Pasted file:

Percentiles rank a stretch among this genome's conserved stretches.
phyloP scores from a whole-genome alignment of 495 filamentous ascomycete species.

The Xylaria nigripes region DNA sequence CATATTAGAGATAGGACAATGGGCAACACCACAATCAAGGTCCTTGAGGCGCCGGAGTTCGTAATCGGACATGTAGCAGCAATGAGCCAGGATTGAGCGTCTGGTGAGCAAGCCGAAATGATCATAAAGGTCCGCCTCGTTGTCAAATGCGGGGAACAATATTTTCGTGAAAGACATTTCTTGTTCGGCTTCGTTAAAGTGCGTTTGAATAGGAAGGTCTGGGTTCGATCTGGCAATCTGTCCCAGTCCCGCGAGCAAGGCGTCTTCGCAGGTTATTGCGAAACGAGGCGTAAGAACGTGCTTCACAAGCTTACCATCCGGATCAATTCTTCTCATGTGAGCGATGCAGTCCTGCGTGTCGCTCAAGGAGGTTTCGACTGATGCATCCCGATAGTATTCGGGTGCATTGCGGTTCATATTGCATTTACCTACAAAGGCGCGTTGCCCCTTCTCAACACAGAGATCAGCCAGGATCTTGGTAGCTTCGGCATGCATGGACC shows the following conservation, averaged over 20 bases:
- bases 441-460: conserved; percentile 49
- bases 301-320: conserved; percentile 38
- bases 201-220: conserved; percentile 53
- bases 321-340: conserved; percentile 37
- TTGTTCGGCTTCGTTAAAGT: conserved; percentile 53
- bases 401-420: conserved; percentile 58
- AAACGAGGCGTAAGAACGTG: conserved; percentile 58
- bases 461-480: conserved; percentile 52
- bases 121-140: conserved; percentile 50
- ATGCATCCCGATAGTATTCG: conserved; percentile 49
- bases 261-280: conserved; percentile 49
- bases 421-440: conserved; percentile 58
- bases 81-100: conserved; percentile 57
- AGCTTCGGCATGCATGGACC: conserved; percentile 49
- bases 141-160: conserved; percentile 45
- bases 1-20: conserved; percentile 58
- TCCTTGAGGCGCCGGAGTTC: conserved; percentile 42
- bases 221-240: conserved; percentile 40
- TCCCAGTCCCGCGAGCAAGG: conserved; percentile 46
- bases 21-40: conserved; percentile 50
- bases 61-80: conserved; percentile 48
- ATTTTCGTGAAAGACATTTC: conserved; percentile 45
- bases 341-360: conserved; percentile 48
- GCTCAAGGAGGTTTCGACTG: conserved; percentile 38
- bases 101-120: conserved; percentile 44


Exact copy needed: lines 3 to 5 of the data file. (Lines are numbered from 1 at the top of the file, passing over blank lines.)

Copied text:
The Xylaria nigripes region DNA sequence CATATTAGAGATAGGACAATGGGCAACACCACAATCAAGGTCCTTGAGGCGCCGGAGTTCGTAATCGGACATGTAGCAGCAATGAGCCAGGATTGAGCGTCTGGTGAGCAAGCCGAAATGATCATAAAGGTCCGCCTCGTTGTCAAATGCGGGGAACAATATTTTCGTGAAAGACATTTCTTGTTCGGCTTCGTTAAAGTGCGTTTGAATAGGAAGGTCTGGGTTCGATCTGGCAATCTGTCCCAGTCCCGCGAGCAAGGCGTCTTCGCAGGTTATTGCGAAACGAGGCGTAAGAACGTGCTTCACAAGCTTACCATCCGGATCAATTCTTCTCATGTGAGCGATGCAGTCCTGCGTGTCGCTCAAGGAGGTTTCGACTGATGCATCCCGATAGTATTCGGGTGCATTGCGGTTCATATTGCATTTACCTACAAAGGCGCGTTGCCCCTTCTCAACACAGAGATCAGCCAGGATCTTGGTAGCTTCGGCATGCATGGACC shows the following conservation, averaged over 20 bases:
- bases 441-460: conserved; percentile 49
- bases 301-320: conserved; percentile 38